There are other implications if Shabazz and Randolph are the persons behind the blog. Randolph is an elected official and a full-time firefighter, allowing him to draw two public salaries. It raises serious questions about whether he was using a city-furnished computer and Internet access to perform work on the blog on the taxpayer's dime, which I assume violates the city's computer use policy for its employees. Journalistic integrity comes to mind in Shabazz's case, but it also raises questions about the involvement of one of his employer's, a law firm at which the Marion County GOP Chairman is a partner, which could also indirectly implicate the county party. I hasten to add that IndyUndercover existed before Tom John became the county's elected chairman.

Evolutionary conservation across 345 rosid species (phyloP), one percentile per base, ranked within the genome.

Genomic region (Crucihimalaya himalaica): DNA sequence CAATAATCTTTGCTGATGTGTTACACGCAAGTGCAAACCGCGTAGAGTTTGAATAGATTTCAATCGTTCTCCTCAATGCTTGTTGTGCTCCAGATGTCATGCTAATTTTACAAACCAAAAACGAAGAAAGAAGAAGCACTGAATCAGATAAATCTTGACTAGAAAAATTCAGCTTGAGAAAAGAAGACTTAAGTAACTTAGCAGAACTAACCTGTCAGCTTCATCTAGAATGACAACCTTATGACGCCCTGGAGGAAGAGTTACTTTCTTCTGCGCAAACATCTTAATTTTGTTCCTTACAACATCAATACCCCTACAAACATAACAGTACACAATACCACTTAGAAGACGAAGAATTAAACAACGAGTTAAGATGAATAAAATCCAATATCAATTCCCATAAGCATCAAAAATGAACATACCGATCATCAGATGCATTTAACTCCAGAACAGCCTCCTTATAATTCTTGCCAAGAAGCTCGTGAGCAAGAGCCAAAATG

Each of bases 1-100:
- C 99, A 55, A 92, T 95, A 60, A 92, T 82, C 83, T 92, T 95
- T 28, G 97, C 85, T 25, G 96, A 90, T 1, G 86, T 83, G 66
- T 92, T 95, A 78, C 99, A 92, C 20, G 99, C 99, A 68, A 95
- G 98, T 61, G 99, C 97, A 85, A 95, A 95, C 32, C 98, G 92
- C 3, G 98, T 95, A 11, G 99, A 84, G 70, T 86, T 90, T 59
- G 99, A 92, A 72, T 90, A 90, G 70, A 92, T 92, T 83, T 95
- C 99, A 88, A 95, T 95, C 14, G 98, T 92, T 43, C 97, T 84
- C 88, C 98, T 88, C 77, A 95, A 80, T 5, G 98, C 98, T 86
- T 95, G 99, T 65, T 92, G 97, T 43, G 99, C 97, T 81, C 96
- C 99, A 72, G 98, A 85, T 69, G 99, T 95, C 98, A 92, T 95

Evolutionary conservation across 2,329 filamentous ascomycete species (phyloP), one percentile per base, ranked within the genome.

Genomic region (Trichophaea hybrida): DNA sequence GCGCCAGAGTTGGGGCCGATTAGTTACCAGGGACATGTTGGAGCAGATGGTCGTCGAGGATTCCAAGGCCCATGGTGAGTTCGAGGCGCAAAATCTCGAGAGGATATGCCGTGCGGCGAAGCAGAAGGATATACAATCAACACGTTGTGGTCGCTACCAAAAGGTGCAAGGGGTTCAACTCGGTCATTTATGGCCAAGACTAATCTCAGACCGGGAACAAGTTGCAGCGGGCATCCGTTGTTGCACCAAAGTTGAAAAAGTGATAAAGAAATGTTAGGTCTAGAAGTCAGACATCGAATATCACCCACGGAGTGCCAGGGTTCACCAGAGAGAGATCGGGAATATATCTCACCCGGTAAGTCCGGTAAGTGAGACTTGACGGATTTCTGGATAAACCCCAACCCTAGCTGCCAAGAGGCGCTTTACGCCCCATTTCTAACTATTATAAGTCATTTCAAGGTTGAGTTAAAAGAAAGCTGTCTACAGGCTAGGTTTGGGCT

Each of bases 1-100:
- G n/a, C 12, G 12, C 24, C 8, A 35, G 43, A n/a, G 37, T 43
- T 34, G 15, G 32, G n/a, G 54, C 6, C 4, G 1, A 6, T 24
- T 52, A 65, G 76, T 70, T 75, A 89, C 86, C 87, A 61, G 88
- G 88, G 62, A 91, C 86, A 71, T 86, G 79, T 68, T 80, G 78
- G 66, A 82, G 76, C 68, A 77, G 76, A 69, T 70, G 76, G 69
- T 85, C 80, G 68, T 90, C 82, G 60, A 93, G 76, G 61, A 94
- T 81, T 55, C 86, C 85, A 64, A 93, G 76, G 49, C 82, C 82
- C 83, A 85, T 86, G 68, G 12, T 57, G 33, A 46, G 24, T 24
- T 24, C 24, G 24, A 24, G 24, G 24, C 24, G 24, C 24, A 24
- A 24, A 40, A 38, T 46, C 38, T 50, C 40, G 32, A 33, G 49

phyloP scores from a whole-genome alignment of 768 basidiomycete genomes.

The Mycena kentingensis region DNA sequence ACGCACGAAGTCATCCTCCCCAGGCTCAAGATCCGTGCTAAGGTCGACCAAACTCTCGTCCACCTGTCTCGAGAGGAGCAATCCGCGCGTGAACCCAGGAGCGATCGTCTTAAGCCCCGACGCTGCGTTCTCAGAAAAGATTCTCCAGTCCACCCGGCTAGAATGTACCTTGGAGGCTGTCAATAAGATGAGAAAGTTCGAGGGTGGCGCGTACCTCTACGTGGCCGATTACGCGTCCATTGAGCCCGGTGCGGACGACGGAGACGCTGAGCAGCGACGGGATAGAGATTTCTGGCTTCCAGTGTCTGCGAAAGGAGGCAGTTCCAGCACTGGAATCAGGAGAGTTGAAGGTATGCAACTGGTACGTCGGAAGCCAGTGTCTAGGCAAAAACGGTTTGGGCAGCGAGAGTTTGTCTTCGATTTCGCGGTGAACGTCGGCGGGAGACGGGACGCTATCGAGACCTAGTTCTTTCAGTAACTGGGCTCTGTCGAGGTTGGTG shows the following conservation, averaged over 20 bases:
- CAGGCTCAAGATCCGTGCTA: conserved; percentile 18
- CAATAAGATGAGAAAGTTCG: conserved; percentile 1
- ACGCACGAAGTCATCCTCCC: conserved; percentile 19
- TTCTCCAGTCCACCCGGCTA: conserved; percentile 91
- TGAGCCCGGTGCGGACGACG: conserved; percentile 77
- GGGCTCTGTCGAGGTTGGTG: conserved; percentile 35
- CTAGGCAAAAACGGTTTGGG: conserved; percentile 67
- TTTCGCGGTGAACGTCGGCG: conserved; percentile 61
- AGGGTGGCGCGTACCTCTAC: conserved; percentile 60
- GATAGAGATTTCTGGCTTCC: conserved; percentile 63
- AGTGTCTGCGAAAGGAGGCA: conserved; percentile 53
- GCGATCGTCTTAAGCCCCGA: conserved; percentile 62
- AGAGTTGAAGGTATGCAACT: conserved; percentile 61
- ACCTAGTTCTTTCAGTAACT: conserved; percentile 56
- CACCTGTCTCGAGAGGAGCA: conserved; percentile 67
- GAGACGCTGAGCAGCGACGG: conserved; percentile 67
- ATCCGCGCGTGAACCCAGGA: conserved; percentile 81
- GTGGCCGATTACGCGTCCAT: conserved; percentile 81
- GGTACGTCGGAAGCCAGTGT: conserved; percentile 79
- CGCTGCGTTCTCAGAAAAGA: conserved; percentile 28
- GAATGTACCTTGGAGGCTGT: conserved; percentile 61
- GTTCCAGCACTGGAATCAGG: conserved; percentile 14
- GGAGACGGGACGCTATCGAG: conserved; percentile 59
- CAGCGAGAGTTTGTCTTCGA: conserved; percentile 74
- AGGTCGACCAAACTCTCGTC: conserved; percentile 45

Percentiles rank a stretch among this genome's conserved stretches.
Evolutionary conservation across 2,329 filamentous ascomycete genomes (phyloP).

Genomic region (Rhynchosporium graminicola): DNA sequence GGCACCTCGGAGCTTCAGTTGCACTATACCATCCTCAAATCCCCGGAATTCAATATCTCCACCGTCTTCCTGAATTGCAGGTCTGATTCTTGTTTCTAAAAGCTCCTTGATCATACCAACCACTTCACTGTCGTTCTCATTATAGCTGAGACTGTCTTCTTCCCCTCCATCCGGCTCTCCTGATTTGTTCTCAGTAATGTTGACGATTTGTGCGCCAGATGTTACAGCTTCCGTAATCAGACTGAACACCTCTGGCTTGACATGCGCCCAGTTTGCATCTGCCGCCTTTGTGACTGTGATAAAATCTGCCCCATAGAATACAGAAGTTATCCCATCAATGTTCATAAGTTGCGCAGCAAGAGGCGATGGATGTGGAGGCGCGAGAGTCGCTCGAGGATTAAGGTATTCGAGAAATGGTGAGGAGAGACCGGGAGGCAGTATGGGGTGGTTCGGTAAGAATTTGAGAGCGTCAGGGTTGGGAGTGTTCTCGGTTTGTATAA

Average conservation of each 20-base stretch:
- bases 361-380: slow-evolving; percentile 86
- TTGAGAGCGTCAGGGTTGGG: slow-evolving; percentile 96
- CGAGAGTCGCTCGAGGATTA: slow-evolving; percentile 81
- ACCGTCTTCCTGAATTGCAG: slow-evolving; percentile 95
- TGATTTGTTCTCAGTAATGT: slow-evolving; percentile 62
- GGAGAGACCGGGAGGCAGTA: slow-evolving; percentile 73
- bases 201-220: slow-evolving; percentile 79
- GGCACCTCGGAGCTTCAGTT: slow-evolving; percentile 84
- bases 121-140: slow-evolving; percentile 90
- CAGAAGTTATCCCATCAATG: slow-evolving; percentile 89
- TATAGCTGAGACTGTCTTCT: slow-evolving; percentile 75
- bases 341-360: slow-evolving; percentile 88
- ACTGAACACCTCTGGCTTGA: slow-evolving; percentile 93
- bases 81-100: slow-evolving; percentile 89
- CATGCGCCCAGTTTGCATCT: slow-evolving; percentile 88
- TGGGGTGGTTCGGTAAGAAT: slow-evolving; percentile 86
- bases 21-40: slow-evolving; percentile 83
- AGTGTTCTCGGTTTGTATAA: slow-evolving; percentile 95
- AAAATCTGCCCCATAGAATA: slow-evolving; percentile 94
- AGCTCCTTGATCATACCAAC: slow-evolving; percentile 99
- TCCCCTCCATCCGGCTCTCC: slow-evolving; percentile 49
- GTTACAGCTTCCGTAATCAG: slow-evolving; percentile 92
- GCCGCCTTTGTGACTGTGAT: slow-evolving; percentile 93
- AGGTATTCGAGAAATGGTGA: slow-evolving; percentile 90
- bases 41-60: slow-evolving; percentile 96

Let me be clear that on the whole I believe the IndyUndercover blog played an important role in helping bring matters to public light which needed the light shined on them. As someone who has operated my blog in full public view, I have no problem with the IndyUndercover's authors identity being revealed for all to see. Let the chips fall where they may.